“A touching and necessary manifesto and history featuring firsthand accounts of the recent Indigenous uprising against powerful oil companies … With an urgent voice, Estes reminds us that the greed of private corporations must never be allowed to endanger the health of the majority. An important read about Indigenous protesters fighting to protect their ancestral land and uphold their historic values of clean land and water for all humans.” —Kirkus

Our History Is the Future is a game-changer. In addition to providing a thorough and cogent history of the long tradition of Indigenous resistance, it is also a personal memoir and homage to the Oceti Sakowin; an entreaty to all their relations that demands the ‘emancipation of the earth.’ Estes continues in the legacy of his ancestors, from Black Elk to Vine Deloria, he turns Indigenous history right-side up as a story of self-defense against settler invasion. In so doing, he is careful and judicious in his telling, working seamlessly across eras, movements, and scholarly literatures, to forge a collective vision for liberation that takes prophecy and revolutionary theory seriously. The book will be an instant classic and go-to text for students and educators working to understand the ‘structure’ undergirding the ‘event’ of the Dakota Access Pipeline. This is what history as Ghost Dance looks like.”—Sandy Grande, author of Red Pedagogy: Native American Social and Political Thought

“Nick Estes is a forceful writer whose work reflects the defiant spirit of the #NoDAPL movement. Our History Is the Future braids together strands of history, theory, manifesto and memoir into a unique and compelling whole that will provoke activists, scholars and readers alike to think deeper, consider broader possibilities and mobilize for action on stolen land.”—Julian Brave Noisecat, 350.org

Additional Information
320 pages | 5.50" x 8.25"

Authentic Indigenous Text
$35.95

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Our Stories Remember: American Indian History, Culture, and Values through Storytelling
Format: Paperback
Text Content Territories: Indigenous American;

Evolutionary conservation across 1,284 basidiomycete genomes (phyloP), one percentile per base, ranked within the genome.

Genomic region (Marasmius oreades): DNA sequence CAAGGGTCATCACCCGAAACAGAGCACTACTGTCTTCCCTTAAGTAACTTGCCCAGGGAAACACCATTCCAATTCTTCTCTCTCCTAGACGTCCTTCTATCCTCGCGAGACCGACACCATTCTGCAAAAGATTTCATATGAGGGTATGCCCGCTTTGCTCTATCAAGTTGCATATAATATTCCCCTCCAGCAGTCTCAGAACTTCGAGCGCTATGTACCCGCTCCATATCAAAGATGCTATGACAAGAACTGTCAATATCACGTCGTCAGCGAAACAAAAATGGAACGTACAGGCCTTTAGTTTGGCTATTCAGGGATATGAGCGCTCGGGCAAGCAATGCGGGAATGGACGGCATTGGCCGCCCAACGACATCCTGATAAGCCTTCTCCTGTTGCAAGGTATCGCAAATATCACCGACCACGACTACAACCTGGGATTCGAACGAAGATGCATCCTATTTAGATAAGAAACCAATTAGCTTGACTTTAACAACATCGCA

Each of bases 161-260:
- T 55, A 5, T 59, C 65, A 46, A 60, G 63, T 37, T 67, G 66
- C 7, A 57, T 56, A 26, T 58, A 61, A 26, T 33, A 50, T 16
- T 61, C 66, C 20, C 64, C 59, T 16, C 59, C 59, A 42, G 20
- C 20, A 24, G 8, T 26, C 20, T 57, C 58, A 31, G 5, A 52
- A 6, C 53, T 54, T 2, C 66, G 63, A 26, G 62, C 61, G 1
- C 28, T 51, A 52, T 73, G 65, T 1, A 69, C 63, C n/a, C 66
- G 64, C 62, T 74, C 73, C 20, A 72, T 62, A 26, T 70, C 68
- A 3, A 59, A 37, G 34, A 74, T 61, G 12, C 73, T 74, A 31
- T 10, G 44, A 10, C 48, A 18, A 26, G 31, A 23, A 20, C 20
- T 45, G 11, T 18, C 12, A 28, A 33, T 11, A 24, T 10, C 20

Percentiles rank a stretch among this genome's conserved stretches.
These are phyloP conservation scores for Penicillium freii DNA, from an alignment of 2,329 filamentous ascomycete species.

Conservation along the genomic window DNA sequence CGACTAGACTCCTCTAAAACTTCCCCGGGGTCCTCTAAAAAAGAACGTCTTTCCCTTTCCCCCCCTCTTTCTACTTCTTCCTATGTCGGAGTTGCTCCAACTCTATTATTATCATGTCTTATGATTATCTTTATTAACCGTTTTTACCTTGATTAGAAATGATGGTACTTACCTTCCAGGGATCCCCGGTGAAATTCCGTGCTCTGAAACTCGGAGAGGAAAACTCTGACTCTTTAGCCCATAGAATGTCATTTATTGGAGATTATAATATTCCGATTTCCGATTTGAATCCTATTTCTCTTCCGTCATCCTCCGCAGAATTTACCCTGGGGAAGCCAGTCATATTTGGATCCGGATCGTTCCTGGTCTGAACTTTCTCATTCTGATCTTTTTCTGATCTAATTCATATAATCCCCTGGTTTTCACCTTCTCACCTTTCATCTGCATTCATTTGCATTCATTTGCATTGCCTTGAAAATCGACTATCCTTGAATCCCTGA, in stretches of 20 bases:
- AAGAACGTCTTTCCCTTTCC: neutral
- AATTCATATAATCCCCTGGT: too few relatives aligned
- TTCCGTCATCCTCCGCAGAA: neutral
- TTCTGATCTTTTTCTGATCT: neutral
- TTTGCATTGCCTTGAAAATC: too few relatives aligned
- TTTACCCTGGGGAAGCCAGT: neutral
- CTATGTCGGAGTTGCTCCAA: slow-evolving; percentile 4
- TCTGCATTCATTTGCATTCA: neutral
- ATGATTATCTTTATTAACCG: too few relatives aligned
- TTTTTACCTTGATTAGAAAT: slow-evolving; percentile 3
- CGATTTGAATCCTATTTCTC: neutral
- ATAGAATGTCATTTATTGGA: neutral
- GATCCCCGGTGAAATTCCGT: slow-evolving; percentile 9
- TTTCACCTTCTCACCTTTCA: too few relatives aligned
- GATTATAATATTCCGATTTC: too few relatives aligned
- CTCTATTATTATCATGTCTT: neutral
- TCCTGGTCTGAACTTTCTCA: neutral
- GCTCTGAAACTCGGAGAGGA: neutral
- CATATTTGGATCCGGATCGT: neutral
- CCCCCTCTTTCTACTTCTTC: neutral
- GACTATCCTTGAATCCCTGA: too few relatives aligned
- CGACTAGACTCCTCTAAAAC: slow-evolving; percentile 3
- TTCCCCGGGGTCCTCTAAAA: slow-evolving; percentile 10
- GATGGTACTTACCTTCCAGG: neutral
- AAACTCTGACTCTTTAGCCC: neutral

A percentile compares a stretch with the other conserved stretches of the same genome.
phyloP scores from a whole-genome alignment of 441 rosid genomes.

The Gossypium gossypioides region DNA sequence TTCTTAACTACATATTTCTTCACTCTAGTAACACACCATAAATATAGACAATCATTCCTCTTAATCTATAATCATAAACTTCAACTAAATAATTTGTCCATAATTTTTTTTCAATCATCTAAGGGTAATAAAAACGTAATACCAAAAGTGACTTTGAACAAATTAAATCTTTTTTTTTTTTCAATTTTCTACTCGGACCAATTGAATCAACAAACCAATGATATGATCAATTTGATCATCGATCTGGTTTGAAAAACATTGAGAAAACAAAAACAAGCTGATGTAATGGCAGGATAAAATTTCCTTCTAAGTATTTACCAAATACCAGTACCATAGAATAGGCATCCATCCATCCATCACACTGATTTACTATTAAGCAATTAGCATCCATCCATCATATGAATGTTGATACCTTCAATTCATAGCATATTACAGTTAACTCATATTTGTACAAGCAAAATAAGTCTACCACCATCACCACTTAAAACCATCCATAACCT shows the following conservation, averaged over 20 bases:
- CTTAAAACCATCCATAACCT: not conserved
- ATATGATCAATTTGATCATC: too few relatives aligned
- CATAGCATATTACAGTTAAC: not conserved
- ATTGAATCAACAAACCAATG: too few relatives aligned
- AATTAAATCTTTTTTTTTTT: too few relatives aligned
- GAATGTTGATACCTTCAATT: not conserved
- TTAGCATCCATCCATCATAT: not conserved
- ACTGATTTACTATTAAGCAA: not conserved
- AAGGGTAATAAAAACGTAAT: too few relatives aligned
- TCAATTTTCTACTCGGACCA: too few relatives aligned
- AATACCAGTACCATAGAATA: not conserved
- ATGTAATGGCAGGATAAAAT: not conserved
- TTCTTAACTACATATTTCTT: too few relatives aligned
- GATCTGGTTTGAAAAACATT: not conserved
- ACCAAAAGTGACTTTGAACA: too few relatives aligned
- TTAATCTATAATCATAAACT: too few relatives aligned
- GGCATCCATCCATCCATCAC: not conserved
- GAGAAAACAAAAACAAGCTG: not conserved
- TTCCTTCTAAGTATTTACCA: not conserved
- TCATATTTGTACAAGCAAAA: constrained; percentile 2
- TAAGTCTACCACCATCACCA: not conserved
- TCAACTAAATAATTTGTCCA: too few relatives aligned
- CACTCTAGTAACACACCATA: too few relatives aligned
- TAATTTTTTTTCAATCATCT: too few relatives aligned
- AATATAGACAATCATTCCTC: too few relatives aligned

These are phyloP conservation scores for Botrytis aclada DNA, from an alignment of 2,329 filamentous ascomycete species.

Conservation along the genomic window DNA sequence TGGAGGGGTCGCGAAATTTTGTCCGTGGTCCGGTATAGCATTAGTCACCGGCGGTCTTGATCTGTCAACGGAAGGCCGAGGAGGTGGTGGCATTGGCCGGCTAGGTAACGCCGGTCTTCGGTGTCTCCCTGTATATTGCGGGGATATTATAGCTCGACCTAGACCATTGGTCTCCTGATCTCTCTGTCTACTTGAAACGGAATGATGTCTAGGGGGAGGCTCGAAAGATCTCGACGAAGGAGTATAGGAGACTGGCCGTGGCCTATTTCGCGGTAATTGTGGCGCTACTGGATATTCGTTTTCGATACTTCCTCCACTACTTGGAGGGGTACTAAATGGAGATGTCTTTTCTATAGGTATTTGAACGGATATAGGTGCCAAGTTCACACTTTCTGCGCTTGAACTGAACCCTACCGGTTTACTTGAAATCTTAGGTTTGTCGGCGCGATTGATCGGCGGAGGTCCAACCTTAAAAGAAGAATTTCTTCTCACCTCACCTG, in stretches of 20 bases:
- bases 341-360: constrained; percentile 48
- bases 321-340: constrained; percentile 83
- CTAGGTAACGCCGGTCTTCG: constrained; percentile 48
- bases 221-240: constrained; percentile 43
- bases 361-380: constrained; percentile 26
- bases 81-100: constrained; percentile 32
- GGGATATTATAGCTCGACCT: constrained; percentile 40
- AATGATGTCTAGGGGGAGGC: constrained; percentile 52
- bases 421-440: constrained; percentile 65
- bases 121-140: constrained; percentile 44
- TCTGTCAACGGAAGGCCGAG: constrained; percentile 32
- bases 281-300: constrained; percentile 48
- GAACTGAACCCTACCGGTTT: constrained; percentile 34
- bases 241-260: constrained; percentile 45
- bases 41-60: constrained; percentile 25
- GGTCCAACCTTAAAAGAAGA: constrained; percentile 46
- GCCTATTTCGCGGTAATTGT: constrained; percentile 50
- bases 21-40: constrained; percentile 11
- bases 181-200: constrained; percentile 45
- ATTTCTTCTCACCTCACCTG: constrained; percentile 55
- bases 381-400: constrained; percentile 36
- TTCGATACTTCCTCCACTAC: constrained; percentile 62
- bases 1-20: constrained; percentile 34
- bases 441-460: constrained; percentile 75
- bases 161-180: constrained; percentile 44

Within the pages of this introduction to American Indian history, culture, and values, readers will gain insight into the totality of Native American experience and culture. Each chapter in the book explores a particular shared cultural value or world view through both traditional stories and Bruchac's commentary. A diverse range of Native groups is included-Tlingit, Navajo, Cree, Abenaki, Yupik, Seminole, Sioux, Cherokee, and many more.

Authentic Indigenous Text
$16.95

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Red Earth, White Lies: Native Americans and the Myth of Scientific Fact
Format: Paperback
Text Content Territories: Indigenous American; Native American;

Leading Native American scholar and author of the best-selling books God Is Red and Custer Died for Your Sins, Vine Deloria, Jr., addresses the conflict between mainstream scientific theory about the world and the ancestral worldview of Native Americans. Claiming that science has created a largely fictional scenario for American Indians in prehistoric North America, Deloria offers an alternative view of the continent's history as seen through the eyes and memories of Native Americans.

Authentic Indigenous Text
$22.95

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Rethinking Columbus
Editors:
Format: Paperback
Text Content Territories: Indigenous;

Why rethink Christopher Columbus? Because the Columbus myth is a foundation of children's beliefs about society. Columbus is often a child's first lesson about encounters between different cultures and races. The murky legend of a brave adventurer tells children whose version of history to accept, and whose to ignore. It says nothing about the brutality of the European invasion of North America.
We need to listen to a wider range of voices. We need to hear from those whose lands and rights were taken away by those who "discovered" them. Their stories, too often suppressed, tell of 500 years of courageous struggle, and the lasting wisdom of native peoples. Understanding what really happened to them in 1492 is key to understanding why people suffer the same injustices today.
More than 80 essays, poems, interviews, historical vignettes, and lesson plans reevaluate the myth of Columbus and issues of indigenous rights. Rethinking Columbus is packed with useful teaching ideas for kindergarten through college.
In this New Edition:
Updated resource listings
Classroom materials
Handouts and lesson plans
Poems
Web site listings
And much more!
First published in 1991, Rethinking Columbus has changed the way schools teach about the "discovery of America." This greatly expanded edition has more than 100 pages of new material, including handouts to conduct a classroom "Trial of Columbus" and other activities.

$45.95